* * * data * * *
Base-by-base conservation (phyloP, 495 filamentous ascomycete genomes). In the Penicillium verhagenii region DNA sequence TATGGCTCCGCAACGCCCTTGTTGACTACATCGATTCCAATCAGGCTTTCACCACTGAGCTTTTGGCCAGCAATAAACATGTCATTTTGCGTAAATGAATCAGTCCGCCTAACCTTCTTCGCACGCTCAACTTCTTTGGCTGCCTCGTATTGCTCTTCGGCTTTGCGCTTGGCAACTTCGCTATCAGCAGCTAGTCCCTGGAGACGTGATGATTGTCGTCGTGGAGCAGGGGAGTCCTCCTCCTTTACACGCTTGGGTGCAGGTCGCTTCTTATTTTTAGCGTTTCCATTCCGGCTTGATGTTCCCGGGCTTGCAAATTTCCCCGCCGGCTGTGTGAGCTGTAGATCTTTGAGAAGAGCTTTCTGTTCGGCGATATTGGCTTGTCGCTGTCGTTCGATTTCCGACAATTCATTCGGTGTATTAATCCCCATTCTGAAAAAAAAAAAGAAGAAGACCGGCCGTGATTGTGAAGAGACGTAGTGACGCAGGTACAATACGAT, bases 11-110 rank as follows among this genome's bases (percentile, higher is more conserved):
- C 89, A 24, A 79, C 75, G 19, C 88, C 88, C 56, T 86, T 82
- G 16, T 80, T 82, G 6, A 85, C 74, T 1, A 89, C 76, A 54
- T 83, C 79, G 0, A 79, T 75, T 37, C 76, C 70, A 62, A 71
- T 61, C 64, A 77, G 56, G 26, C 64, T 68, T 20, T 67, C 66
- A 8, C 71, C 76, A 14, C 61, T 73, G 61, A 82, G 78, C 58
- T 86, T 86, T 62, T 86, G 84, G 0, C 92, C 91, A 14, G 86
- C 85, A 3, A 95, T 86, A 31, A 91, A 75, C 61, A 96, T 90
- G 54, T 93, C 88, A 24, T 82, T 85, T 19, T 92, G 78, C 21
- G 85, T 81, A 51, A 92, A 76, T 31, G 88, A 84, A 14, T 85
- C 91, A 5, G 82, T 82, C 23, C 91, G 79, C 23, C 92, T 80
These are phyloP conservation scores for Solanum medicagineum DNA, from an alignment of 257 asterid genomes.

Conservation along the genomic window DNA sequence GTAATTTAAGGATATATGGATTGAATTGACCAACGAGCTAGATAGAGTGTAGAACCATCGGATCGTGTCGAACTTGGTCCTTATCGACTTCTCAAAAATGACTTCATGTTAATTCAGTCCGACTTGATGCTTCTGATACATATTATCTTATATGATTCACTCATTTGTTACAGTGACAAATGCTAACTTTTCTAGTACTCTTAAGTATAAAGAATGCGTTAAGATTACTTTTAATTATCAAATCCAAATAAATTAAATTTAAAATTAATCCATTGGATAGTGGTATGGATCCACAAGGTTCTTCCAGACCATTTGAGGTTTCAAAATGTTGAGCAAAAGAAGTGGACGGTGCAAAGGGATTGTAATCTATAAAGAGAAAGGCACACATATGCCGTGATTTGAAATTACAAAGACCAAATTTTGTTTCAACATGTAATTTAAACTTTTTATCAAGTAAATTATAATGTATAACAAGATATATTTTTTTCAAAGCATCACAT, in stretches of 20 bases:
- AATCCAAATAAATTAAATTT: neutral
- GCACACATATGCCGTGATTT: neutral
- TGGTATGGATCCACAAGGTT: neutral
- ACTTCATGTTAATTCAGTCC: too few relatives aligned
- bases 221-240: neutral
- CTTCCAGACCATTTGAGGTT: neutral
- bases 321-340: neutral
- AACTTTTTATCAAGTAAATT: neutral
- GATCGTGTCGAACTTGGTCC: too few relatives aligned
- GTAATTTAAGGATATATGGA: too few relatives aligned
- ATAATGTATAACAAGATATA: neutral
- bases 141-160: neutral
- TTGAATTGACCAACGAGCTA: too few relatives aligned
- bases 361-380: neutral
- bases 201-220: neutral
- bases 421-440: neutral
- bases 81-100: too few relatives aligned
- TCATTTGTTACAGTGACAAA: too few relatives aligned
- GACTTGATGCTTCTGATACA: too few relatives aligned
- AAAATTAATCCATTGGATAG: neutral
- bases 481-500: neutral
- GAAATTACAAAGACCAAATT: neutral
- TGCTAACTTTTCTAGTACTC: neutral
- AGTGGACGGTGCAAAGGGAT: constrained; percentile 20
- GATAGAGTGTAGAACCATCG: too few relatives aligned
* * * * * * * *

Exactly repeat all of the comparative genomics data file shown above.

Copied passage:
Base-by-base conservation (phyloP, 495 filamentous ascomycete genomes). In the Penicillium verhagenii region DNA sequence TATGGCTCCGCAACGCCCTTGTTGACTACATCGATTCCAATCAGGCTTTCACCACTGAGCTTTTGGCCAGCAATAAACATGTCATTTTGCGTAAATGAATCAGTCCGCCTAACCTTCTTCGCACGCTCAACTTCTTTGGCTGCCTCGTATTGCTCTTCGGCTTTGCGCTTGGCAACTTCGCTATCAGCAGCTAGTCCCTGGAGACGTGATGATTGTCGTCGTGGAGCAGGGGAGTCCTCCTCCTTTACACGCTTGGGTGCAGGTCGCTTCTTATTTTTAGCGTTTCCATTCCGGCTTGATGTTCCCGGGCTTGCAAATTTCCCCGCCGGCTGTGTGAGCTGTAGATCTTTGAGAAGAGCTTTCTGTTCGGCGATATTGGCTTGTCGCTGTCGTTCGATTTCCGACAATTCATTCGGTGTATTAATCCCCATTCTGAAAAAAAAAAAGAAGAAGACCGGCCGTGATTGTGAAGAGACGTAGTGACGCAGGTACAATACGAT, bases 11-110 rank as follows among this genome's bases (percentile, higher is more conserved):
- C 89, A 24, A 79, C 75, G 19, C 88, C 88, C 56, T 86, T 82
- G 16, T 80, T 82, G 6, A 85, C 74, T 1, A 89, C 76, A 54
- T 83, C 79, G 0, A 79, T 75, T 37, C 76, C 70, A 62, A 71
- T 61, C 64, A 77, G 56, G 26, C 64, T 68, T 20, T 67, C 66
- A 8, C 71, C 76, A 14, C 61, T 73, G 61, A 82, G 78, C 58
- T 86, T 86, T 62, T 86, G 84, G 0, C 92, C 91, A 14, G 86
- C 85, A 3, A 95, T 86, A 31, A 91, A 75, C 61, A 96, T 90
- G 54, T 93, C 88, A 24, T 82, T 85, T 19, T 92, G 78, C 21
- G 85, T 81, A 51, A 92, A 76, T 31, G 88, A 84, A 14, T 85
- C 91, A 5, G 82, T 82, C 23, C 91, G 79, C 23, C 92, T 80
These are phyloP conservation scores for Solanum medicagineum DNA, from an alignment of 257 asterid genomes.

Conservation along the genomic window DNA sequence GTAATTTAAGGATATATGGATTGAATTGACCAACGAGCTAGATAGAGTGTAGAACCATCGGATCGTGTCGAACTTGGTCCTTATCGACTTCTCAAAAATGACTTCATGTTAATTCAGTCCGACTTGATGCTTCTGATACATATTATCTTATATGATTCACTCATTTGTTACAGTGACAAATGCTAACTTTTCTAGTACTCTTAAGTATAAAGAATGCGTTAAGATTACTTTTAATTATCAAATCCAAATAAATTAAATTTAAAATTAATCCATTGGATAGTGGTATGGATCCACAAGGTTCTTCCAGACCATTTGAGGTTTCAAAATGTTGAGCAAAAGAAGTGGACGGTGCAAAGGGATTGTAATCTATAAAGAGAAAGGCACACATATGCCGTGATTTGAAATTACAAAGACCAAATTTTGTTTCAACATGTAATTTAAACTTTTTATCAAGTAAATTATAATGTATAACAAGATATATTTTTTTCAAAGCATCACAT, in stretches of 20 bases:
- AATCCAAATAAATTAAATTT: neutral
- GCACACATATGCCGTGATTT: neutral
- TGGTATGGATCCACAAGGTT: neutral
- ACTTCATGTTAATTCAGTCC: too few relatives aligned
- bases 221-240: neutral
- CTTCCAGACCATTTGAGGTT: neutral
- bases 321-340: neutral
- AACTTTTTATCAAGTAAATT: neutral
- GATCGTGTCGAACTTGGTCC: too few relatives aligned
- GTAATTTAAGGATATATGGA: too few relatives aligned
- ATAATGTATAACAAGATATA: neutral
- bases 141-160: neutral
- TTGAATTGACCAACGAGCTA: too few relatives aligned
- bases 361-380: neutral
- bases 201-220: neutral
- bases 421-440: neutral
- bases 81-100: too few relatives aligned
- TCATTTGTTACAGTGACAAA: too few relatives aligned
- GACTTGATGCTTCTGATACA: too few relatives aligned
- AAAATTAATCCATTGGATAG: neutral
- bases 481-500: neutral
- GAAATTACAAAGACCAAATT: neutral
- TGCTAACTTTTCTAGTACTC: neutral
- AGTGGACGGTGCAAAGGGAT: constrained; percentile 20
- GATAGAGTGTAGAACCATCG: too few relatives aligned